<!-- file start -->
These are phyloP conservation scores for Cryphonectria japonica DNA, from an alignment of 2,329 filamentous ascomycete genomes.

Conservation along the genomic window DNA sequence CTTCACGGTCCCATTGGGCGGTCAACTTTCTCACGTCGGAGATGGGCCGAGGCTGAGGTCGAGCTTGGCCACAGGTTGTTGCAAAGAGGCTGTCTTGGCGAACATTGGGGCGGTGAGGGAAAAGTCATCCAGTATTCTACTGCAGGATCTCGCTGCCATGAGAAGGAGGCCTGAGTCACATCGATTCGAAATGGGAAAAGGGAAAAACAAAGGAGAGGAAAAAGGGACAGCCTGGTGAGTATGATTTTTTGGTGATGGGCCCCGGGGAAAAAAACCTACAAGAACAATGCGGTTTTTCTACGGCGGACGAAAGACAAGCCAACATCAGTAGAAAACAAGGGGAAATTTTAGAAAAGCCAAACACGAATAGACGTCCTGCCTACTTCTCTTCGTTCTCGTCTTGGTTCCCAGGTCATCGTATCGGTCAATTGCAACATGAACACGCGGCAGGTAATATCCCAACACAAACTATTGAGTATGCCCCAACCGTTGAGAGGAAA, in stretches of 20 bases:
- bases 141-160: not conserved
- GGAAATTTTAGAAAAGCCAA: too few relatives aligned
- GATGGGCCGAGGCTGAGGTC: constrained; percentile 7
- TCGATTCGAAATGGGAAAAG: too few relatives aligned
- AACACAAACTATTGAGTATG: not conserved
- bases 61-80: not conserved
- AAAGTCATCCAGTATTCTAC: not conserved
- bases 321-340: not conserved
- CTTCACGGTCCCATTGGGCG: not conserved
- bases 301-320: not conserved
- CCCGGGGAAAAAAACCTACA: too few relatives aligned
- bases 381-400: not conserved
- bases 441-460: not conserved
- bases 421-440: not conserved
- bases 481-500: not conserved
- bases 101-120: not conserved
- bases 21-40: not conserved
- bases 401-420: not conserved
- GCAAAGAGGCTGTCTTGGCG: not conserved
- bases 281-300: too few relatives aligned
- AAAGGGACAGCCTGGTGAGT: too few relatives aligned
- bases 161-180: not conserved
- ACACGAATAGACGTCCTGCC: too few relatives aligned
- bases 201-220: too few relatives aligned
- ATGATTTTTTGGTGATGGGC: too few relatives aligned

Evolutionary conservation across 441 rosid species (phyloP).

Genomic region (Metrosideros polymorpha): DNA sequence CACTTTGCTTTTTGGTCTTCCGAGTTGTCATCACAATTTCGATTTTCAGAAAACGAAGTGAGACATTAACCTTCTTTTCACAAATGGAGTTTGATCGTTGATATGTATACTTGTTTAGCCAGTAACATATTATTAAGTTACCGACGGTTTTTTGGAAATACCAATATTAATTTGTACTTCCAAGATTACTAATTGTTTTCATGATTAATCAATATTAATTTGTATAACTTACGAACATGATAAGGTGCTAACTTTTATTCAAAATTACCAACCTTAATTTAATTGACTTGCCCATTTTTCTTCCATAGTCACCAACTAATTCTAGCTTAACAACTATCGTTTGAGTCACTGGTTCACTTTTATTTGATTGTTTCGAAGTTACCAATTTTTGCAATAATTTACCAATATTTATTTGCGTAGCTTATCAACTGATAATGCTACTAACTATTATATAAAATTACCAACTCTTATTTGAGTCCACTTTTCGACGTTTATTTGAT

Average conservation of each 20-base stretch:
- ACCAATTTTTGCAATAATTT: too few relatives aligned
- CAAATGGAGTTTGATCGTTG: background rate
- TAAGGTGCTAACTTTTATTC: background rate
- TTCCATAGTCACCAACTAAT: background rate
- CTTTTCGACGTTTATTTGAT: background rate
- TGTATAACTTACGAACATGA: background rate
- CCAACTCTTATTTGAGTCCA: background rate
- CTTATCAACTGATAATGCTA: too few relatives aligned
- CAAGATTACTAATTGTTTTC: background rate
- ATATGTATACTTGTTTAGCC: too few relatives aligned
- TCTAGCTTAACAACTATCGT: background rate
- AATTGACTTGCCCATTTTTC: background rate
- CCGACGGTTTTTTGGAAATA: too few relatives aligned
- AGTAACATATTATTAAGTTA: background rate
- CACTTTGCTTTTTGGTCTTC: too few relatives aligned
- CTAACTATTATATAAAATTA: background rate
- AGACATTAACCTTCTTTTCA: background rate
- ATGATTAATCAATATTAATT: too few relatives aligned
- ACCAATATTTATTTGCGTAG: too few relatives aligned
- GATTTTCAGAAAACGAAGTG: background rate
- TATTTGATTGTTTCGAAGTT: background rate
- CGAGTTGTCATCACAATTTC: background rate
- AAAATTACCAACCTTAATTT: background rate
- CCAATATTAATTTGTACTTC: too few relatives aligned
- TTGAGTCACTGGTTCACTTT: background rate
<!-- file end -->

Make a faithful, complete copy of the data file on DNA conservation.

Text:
These are phyloP conservation scores for Cryphonectria japonica DNA, from an alignment of 2,329 filamentous ascomycete genomes.

Conservation along the genomic window DNA sequence CTTCACGGTCCCATTGGGCGGTCAACTTTCTCACGTCGGAGATGGGCCGAGGCTGAGGTCGAGCTTGGCCACAGGTTGTTGCAAAGAGGCTGTCTTGGCGAACATTGGGGCGGTGAGGGAAAAGTCATCCAGTATTCTACTGCAGGATCTCGCTGCCATGAGAAGGAGGCCTGAGTCACATCGATTCGAAATGGGAAAAGGGAAAAACAAAGGAGAGGAAAAAGGGACAGCCTGGTGAGTATGATTTTTTGGTGATGGGCCCCGGGGAAAAAAACCTACAAGAACAATGCGGTTTTTCTACGGCGGACGAAAGACAAGCCAACATCAGTAGAAAACAAGGGGAAATTTTAGAAAAGCCAAACACGAATAGACGTCCTGCCTACTTCTCTTCGTTCTCGTCTTGGTTCCCAGGTCATCGTATCGGTCAATTGCAACATGAACACGCGGCAGGTAATATCCCAACACAAACTATTGAGTATGCCCCAACCGTTGAGAGGAAA, in stretches of 20 bases:
- bases 141-160: not conserved
- GGAAATTTTAGAAAAGCCAA: too few relatives aligned
- GATGGGCCGAGGCTGAGGTC: constrained; percentile 7
- TCGATTCGAAATGGGAAAAG: too few relatives aligned
- AACACAAACTATTGAGTATG: not conserved
- bases 61-80: not conserved
- AAAGTCATCCAGTATTCTAC: not conserved
- bases 321-340: not conserved
- CTTCACGGTCCCATTGGGCG: not conserved
- bases 301-320: not conserved
- CCCGGGGAAAAAAACCTACA: too few relatives aligned
- bases 381-400: not conserved
- bases 441-460: not conserved
- bases 421-440: not conserved
- bases 481-500: not conserved
- bases 101-120: not conserved
- bases 21-40: not conserved
- bases 401-420: not conserved
- GCAAAGAGGCTGTCTTGGCG: not conserved
- bases 281-300: too few relatives aligned
- AAAGGGACAGCCTGGTGAGT: too few relatives aligned
- bases 161-180: not conserved
- ACACGAATAGACGTCCTGCC: too few relatives aligned
- bases 201-220: too few relatives aligned
- ATGATTTTTTGGTGATGGGC: too few relatives aligned

Evolutionary conservation across 441 rosid species (phyloP).

Genomic region (Metrosideros polymorpha): DNA sequence CACTTTGCTTTTTGGTCTTCCGAGTTGTCATCACAATTTCGATTTTCAGAAAACGAAGTGAGACATTAACCTTCTTTTCACAAATGGAGTTTGATCGTTGATATGTATACTTGTTTAGCCAGTAACATATTATTAAGTTACCGACGGTTTTTTGGAAATACCAATATTAATTTGTACTTCCAAGATTACTAATTGTTTTCATGATTAATCAATATTAATTTGTATAACTTACGAACATGATAAGGTGCTAACTTTTATTCAAAATTACCAACCTTAATTTAATTGACTTGCCCATTTTTCTTCCATAGTCACCAACTAATTCTAGCTTAACAACTATCGTTTGAGTCACTGGTTCACTTTTATTTGATTGTTTCGAAGTTACCAATTTTTGCAATAATTTACCAATATTTATTTGCGTAGCTTATCAACTGATAATGCTACTAACTATTATATAAAATTACCAACTCTTATTTGAGTCCACTTTTCGACGTTTATTTGAT

Average conservation of each 20-base stretch:
- ACCAATTTTTGCAATAATTT: too few relatives aligned
- CAAATGGAGTTTGATCGTTG: background rate
- TAAGGTGCTAACTTTTATTC: background rate
- TTCCATAGTCACCAACTAAT: background rate
- CTTTTCGACGTTTATTTGAT: background rate
- TGTATAACTTACGAACATGA: background rate
- CCAACTCTTATTTGAGTCCA: background rate
- CTTATCAACTGATAATGCTA: too few relatives aligned
- CAAGATTACTAATTGTTTTC: background rate
- ATATGTATACTTGTTTAGCC: too few relatives aligned
- TCTAGCTTAACAACTATCGT: background rate
- AATTGACTTGCCCATTTTTC: background rate
- CCGACGGTTTTTTGGAAATA: too few relatives aligned
- AGTAACATATTATTAAGTTA: background rate
- CACTTTGCTTTTTGGTCTTC: too few relatives aligned
- CTAACTATTATATAAAATTA: background rate
- AGACATTAACCTTCTTTTCA: background rate
- ATGATTAATCAATATTAATT: too few relatives aligned
- ACCAATATTTATTTGCGTAG: too few relatives aligned
- GATTTTCAGAAAACGAAGTG: background rate
- TATTTGATTGTTTCGAAGTT: background rate
- CGAGTTGTCATCACAATTTC: background rate
- AAAATTACCAACCTTAATTT: background rate
- CCAATATTAATTTGTACTTC: too few relatives aligned
- TTGAGTCACTGGTTCACTTT: background rate